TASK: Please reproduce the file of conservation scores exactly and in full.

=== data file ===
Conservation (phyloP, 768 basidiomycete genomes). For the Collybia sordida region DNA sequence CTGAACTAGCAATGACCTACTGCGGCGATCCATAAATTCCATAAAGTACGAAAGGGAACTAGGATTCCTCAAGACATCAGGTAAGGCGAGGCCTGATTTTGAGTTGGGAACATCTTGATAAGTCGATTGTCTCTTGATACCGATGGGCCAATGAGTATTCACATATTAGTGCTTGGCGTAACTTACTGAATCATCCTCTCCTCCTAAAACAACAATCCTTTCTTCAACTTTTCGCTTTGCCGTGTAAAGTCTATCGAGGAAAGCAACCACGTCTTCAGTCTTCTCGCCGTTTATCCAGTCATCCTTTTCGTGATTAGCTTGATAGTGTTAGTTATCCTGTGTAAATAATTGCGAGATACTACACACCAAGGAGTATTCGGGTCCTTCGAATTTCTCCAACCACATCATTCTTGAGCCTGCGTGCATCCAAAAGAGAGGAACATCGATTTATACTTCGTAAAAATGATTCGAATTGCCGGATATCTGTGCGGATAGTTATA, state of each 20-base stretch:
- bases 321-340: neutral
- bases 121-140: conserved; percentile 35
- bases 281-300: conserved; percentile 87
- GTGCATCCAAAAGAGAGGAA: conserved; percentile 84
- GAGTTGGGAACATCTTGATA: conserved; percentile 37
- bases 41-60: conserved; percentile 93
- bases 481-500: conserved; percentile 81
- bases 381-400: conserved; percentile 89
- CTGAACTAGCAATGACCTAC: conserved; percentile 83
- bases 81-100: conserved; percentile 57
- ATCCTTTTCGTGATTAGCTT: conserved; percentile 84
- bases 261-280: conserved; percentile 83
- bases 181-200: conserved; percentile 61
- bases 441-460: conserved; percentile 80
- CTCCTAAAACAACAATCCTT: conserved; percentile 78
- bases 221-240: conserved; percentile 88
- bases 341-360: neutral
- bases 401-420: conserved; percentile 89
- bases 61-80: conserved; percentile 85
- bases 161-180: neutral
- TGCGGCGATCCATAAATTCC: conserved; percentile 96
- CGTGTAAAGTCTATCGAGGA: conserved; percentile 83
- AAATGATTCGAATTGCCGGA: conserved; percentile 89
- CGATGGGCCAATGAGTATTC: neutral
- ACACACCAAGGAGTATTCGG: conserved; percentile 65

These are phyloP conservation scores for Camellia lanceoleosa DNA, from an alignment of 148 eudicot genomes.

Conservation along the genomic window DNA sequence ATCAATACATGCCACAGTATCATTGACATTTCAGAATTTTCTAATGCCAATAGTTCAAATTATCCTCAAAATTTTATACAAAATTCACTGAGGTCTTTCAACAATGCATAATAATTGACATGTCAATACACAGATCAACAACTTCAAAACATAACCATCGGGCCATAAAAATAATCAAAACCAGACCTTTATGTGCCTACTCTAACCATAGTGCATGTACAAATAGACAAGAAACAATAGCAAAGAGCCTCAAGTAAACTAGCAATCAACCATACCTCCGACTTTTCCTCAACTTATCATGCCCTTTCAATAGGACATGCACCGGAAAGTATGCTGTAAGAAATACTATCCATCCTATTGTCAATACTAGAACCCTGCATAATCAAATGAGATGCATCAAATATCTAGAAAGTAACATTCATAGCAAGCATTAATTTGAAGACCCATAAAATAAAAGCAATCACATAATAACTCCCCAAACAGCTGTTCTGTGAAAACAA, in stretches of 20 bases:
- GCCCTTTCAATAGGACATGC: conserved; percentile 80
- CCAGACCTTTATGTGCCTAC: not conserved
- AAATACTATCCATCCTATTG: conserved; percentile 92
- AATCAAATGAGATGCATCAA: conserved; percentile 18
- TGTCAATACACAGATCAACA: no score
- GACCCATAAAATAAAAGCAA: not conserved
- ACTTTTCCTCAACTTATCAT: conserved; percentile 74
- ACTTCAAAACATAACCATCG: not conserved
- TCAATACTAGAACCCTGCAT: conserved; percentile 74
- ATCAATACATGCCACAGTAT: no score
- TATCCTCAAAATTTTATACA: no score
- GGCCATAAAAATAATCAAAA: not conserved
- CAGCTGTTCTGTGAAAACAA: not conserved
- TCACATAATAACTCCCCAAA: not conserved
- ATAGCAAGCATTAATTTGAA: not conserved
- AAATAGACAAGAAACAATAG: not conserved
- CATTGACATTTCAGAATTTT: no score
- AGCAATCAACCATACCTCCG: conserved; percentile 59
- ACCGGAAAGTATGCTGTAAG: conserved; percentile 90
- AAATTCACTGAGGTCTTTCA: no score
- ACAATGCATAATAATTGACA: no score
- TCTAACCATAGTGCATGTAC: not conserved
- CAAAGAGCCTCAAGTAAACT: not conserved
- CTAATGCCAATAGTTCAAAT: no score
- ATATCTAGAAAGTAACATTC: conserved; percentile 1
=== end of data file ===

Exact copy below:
Conservation (phyloP, 768 basidiomycete genomes). For the Collybia sordida region DNA sequence CTGAACTAGCAATGACCTACTGCGGCGATCCATAAATTCCATAAAGTACGAAAGGGAACTAGGATTCCTCAAGACATCAGGTAAGGCGAGGCCTGATTTTGAGTTGGGAACATCTTGATAAGTCGATTGTCTCTTGATACCGATGGGCCAATGAGTATTCACATATTAGTGCTTGGCGTAACTTACTGAATCATCCTCTCCTCCTAAAACAACAATCCTTTCTTCAACTTTTCGCTTTGCCGTGTAAAGTCTATCGAGGAAAGCAACCACGTCTTCAGTCTTCTCGCCGTTTATCCAGTCATCCTTTTCGTGATTAGCTTGATAGTGTTAGTTATCCTGTGTAAATAATTGCGAGATACTACACACCAAGGAGTATTCGGGTCCTTCGAATTTCTCCAACCACATCATTCTTGAGCCTGCGTGCATCCAAAAGAGAGGAACATCGATTTATACTTCGTAAAAATGATTCGAATTGCCGGATATCTGTGCGGATAGTTATA, state of each 20-base stretch:
- bases 321-340: neutral
- bases 121-140: conserved; percentile 35
- bases 281-300: conserved; percentile 87
- GTGCATCCAAAAGAGAGGAA: conserved; percentile 84
- GAGTTGGGAACATCTTGATA: conserved; percentile 37
- bases 41-60: conserved; percentile 93
- bases 481-500: conserved; percentile 81
- bases 381-400: conserved; percentile 89
- CTGAACTAGCAATGACCTAC: conserved; percentile 83
- bases 81-100: conserved; percentile 57
- ATCCTTTTCGTGATTAGCTT: conserved; percentile 84
- bases 261-280: conserved; percentile 83
- bases 181-200: conserved; percentile 61
- bases 441-460: conserved; percentile 80
- CTCCTAAAACAACAATCCTT: conserved; percentile 78
- bases 221-240: conserved; percentile 88
- bases 341-360: neutral
- bases 401-420: conserved; percentile 89
- bases 61-80: conserved; percentile 85
- bases 161-180: neutral
- TGCGGCGATCCATAAATTCC: conserved; percentile 96
- CGTGTAAAGTCTATCGAGGA: conserved; percentile 83
- AAATGATTCGAATTGCCGGA: conserved; percentile 89
- CGATGGGCCAATGAGTATTC: neutral
- ACACACCAAGGAGTATTCGG: conserved; percentile 65

These are phyloP conservation scores for Camellia lanceoleosa DNA, from an alignment of 148 eudicot genomes.

Conservation along the genomic window DNA sequence ATCAATACATGCCACAGTATCATTGACATTTCAGAATTTTCTAATGCCAATAGTTCAAATTATCCTCAAAATTTTATACAAAATTCACTGAGGTCTTTCAACAATGCATAATAATTGACATGTCAATACACAGATCAACAACTTCAAAACATAACCATCGGGCCATAAAAATAATCAAAACCAGACCTTTATGTGCCTACTCTAACCATAGTGCATGTACAAATAGACAAGAAACAATAGCAAAGAGCCTCAAGTAAACTAGCAATCAACCATACCTCCGACTTTTCCTCAACTTATCATGCCCTTTCAATAGGACATGCACCGGAAAGTATGCTGTAAGAAATACTATCCATCCTATTGTCAATACTAGAACCCTGCATAATCAAATGAGATGCATCAAATATCTAGAAAGTAACATTCATAGCAAGCATTAATTTGAAGACCCATAAAATAAAAGCAATCACATAATAACTCCCCAAACAGCTGTTCTGTGAAAACAA, in stretches of 20 bases:
- GCCCTTTCAATAGGACATGC: conserved; percentile 80
- CCAGACCTTTATGTGCCTAC: not conserved
- AAATACTATCCATCCTATTG: conserved; percentile 92
- AATCAAATGAGATGCATCAA: conserved; percentile 18
- TGTCAATACACAGATCAACA: no score
- GACCCATAAAATAAAAGCAA: not conserved
- ACTTTTCCTCAACTTATCAT: conserved; percentile 74
- ACTTCAAAACATAACCATCG: not conserved
- TCAATACTAGAACCCTGCAT: conserved; percentile 74
- ATCAATACATGCCACAGTAT: no score
- TATCCTCAAAATTTTATACA: no score
- GGCCATAAAAATAATCAAAA: not conserved
- CAGCTGTTCTGTGAAAACAA: not conserved
- TCACATAATAACTCCCCAAA: not conserved
- ATAGCAAGCATTAATTTGAA: not conserved
- AAATAGACAAGAAACAATAG: not conserved
- CATTGACATTTCAGAATTTT: no score
- AGCAATCAACCATACCTCCG: conserved; percentile 59
- ACCGGAAAGTATGCTGTAAG: conserved; percentile 90
- AAATTCACTGAGGTCTTTCA: no score
- ACAATGCATAATAATTGACA: no score
- TCTAACCATAGTGCATGTAC: not conserved
- CAAAGAGCCTCAAGTAAACT: not conserved
- CTAATGCCAATAGTTCAAAT: no score
- ATATCTAGAAAGTAACATTC: conserved; percentile 1